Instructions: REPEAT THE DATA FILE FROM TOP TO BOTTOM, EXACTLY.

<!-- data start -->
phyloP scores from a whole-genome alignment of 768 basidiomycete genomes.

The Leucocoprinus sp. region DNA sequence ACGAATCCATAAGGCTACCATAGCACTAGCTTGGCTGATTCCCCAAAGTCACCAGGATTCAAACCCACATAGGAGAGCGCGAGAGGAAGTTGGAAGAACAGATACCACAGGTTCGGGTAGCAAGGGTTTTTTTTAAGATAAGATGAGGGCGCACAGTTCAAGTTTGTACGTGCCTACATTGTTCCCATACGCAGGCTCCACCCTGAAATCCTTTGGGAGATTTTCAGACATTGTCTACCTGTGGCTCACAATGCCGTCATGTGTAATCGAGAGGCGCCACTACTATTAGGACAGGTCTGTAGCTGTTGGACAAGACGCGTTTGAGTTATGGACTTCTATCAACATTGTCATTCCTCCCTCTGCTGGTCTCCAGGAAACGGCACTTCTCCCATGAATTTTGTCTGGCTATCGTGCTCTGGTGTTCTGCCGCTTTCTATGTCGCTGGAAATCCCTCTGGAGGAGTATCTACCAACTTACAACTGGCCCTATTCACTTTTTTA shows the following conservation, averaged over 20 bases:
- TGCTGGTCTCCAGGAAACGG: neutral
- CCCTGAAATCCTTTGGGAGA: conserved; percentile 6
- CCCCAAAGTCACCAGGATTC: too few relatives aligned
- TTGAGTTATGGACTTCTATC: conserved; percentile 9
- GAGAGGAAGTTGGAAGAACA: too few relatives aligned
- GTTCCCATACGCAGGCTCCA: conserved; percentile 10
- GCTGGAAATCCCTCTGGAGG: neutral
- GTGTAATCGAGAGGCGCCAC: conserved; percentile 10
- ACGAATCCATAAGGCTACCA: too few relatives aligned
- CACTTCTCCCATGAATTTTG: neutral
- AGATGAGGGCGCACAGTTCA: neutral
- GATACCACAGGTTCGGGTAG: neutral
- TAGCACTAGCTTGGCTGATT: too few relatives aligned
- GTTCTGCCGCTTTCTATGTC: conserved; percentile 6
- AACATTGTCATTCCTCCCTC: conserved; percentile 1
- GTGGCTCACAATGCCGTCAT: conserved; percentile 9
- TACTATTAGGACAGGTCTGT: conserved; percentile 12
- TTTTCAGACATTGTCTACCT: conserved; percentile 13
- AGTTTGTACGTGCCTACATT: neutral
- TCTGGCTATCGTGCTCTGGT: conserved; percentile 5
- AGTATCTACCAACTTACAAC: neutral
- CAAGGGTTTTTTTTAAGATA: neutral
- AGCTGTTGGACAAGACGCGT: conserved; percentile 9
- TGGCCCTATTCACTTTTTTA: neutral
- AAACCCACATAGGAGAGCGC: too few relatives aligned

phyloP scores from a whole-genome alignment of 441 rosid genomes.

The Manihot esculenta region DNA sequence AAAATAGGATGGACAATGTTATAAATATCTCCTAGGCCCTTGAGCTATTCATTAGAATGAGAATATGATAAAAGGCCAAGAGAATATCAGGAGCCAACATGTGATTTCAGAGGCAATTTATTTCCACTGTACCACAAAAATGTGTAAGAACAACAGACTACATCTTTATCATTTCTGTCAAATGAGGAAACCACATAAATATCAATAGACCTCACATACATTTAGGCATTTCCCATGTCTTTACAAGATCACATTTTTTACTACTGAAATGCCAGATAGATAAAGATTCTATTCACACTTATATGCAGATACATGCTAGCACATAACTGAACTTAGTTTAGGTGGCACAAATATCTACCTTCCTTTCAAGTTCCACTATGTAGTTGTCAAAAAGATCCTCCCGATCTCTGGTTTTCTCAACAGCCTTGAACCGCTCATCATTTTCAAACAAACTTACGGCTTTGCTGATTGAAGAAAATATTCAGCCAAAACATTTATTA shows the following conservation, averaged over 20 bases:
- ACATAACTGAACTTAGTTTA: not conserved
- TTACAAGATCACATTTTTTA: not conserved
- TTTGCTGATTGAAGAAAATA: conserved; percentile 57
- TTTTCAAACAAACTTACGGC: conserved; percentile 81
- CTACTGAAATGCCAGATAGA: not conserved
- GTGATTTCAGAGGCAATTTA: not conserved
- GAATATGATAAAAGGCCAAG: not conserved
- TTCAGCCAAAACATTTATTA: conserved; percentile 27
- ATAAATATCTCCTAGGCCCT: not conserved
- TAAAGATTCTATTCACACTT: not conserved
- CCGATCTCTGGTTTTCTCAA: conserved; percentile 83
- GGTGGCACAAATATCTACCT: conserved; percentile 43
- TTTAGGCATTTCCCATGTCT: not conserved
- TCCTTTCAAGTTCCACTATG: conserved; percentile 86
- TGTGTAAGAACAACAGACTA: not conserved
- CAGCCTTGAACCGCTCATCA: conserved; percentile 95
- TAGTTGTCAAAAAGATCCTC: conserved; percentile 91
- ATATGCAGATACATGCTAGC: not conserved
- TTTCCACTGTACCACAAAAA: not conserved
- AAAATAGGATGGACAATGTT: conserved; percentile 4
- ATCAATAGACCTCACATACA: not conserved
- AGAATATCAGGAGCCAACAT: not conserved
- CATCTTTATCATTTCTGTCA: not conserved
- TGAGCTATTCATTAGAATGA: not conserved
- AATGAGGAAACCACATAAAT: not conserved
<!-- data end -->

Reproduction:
phyloP scores from a whole-genome alignment of 768 basidiomycete genomes.

The Leucocoprinus sp. region DNA sequence ACGAATCCATAAGGCTACCATAGCACTAGCTTGGCTGATTCCCCAAAGTCACCAGGATTCAAACCCACATAGGAGAGCGCGAGAGGAAGTTGGAAGAACAGATACCACAGGTTCGGGTAGCAAGGGTTTTTTTTAAGATAAGATGAGGGCGCACAGTTCAAGTTTGTACGTGCCTACATTGTTCCCATACGCAGGCTCCACCCTGAAATCCTTTGGGAGATTTTCAGACATTGTCTACCTGTGGCTCACAATGCCGTCATGTGTAATCGAGAGGCGCCACTACTATTAGGACAGGTCTGTAGCTGTTGGACAAGACGCGTTTGAGTTATGGACTTCTATCAACATTGTCATTCCTCCCTCTGCTGGTCTCCAGGAAACGGCACTTCTCCCATGAATTTTGTCTGGCTATCGTGCTCTGGTGTTCTGCCGCTTTCTATGTCGCTGGAAATCCCTCTGGAGGAGTATCTACCAACTTACAACTGGCCCTATTCACTTTTTTA shows the following conservation, averaged over 20 bases:
- TGCTGGTCTCCAGGAAACGG: neutral
- CCCTGAAATCCTTTGGGAGA: conserved; percentile 6
- CCCCAAAGTCACCAGGATTC: too few relatives aligned
- TTGAGTTATGGACTTCTATC: conserved; percentile 9
- GAGAGGAAGTTGGAAGAACA: too few relatives aligned
- GTTCCCATACGCAGGCTCCA: conserved; percentile 10
- GCTGGAAATCCCTCTGGAGG: neutral
- GTGTAATCGAGAGGCGCCAC: conserved; percentile 10
- ACGAATCCATAAGGCTACCA: too few relatives aligned
- CACTTCTCCCATGAATTTTG: neutral
- AGATGAGGGCGCACAGTTCA: neutral
- GATACCACAGGTTCGGGTAG: neutral
- TAGCACTAGCTTGGCTGATT: too few relatives aligned
- GTTCTGCCGCTTTCTATGTC: conserved; percentile 6
- AACATTGTCATTCCTCCCTC: conserved; percentile 1
- GTGGCTCACAATGCCGTCAT: conserved; percentile 9
- TACTATTAGGACAGGTCTGT: conserved; percentile 12
- TTTTCAGACATTGTCTACCT: conserved; percentile 13
- AGTTTGTACGTGCCTACATT: neutral
- TCTGGCTATCGTGCTCTGGT: conserved; percentile 5
- AGTATCTACCAACTTACAAC: neutral
- CAAGGGTTTTTTTTAAGATA: neutral
- AGCTGTTGGACAAGACGCGT: conserved; percentile 9
- TGGCCCTATTCACTTTTTTA: neutral
- AAACCCACATAGGAGAGCGC: too few relatives aligned

phyloP scores from a whole-genome alignment of 441 rosid genomes.

The Manihot esculenta region DNA sequence AAAATAGGATGGACAATGTTATAAATATCTCCTAGGCCCTTGAGCTATTCATTAGAATGAGAATATGATAAAAGGCCAAGAGAATATCAGGAGCCAACATGTGATTTCAGAGGCAATTTATTTCCACTGTACCACAAAAATGTGTAAGAACAACAGACTACATCTTTATCATTTCTGTCAAATGAGGAAACCACATAAATATCAATAGACCTCACATACATTTAGGCATTTCCCATGTCTTTACAAGATCACATTTTTTACTACTGAAATGCCAGATAGATAAAGATTCTATTCACACTTATATGCAGATACATGCTAGCACATAACTGAACTTAGTTTAGGTGGCACAAATATCTACCTTCCTTTCAAGTTCCACTATGTAGTTGTCAAAAAGATCCTCCCGATCTCTGGTTTTCTCAACAGCCTTGAACCGCTCATCATTTTCAAACAAACTTACGGCTTTGCTGATTGAAGAAAATATTCAGCCAAAACATTTATTA shows the following conservation, averaged over 20 bases:
- ACATAACTGAACTTAGTTTA: not conserved
- TTACAAGATCACATTTTTTA: not conserved
- TTTGCTGATTGAAGAAAATA: conserved; percentile 57
- TTTTCAAACAAACTTACGGC: conserved; percentile 81
- CTACTGAAATGCCAGATAGA: not conserved
- GTGATTTCAGAGGCAATTTA: not conserved
- GAATATGATAAAAGGCCAAG: not conserved
- TTCAGCCAAAACATTTATTA: conserved; percentile 27
- ATAAATATCTCCTAGGCCCT: not conserved
- TAAAGATTCTATTCACACTT: not conserved
- CCGATCTCTGGTTTTCTCAA: conserved; percentile 83
- GGTGGCACAAATATCTACCT: conserved; percentile 43
- TTTAGGCATTTCCCATGTCT: not conserved
- TCCTTTCAAGTTCCACTATG: conserved; percentile 86
- TGTGTAAGAACAACAGACTA: not conserved
- CAGCCTTGAACCGCTCATCA: conserved; percentile 95
- TAGTTGTCAAAAAGATCCTC: conserved; percentile 91
- ATATGCAGATACATGCTAGC: not conserved
- TTTCCACTGTACCACAAAAA: not conserved
- AAAATAGGATGGACAATGTT: conserved; percentile 4
- ATCAATAGACCTCACATACA: not conserved
- AGAATATCAGGAGCCAACAT: not conserved
- CATCTTTATCATTTCTGTCA: not conserved
- TGAGCTATTCATTAGAATGA: not conserved
- AATGAGGAAACCACATAAAT: not conserved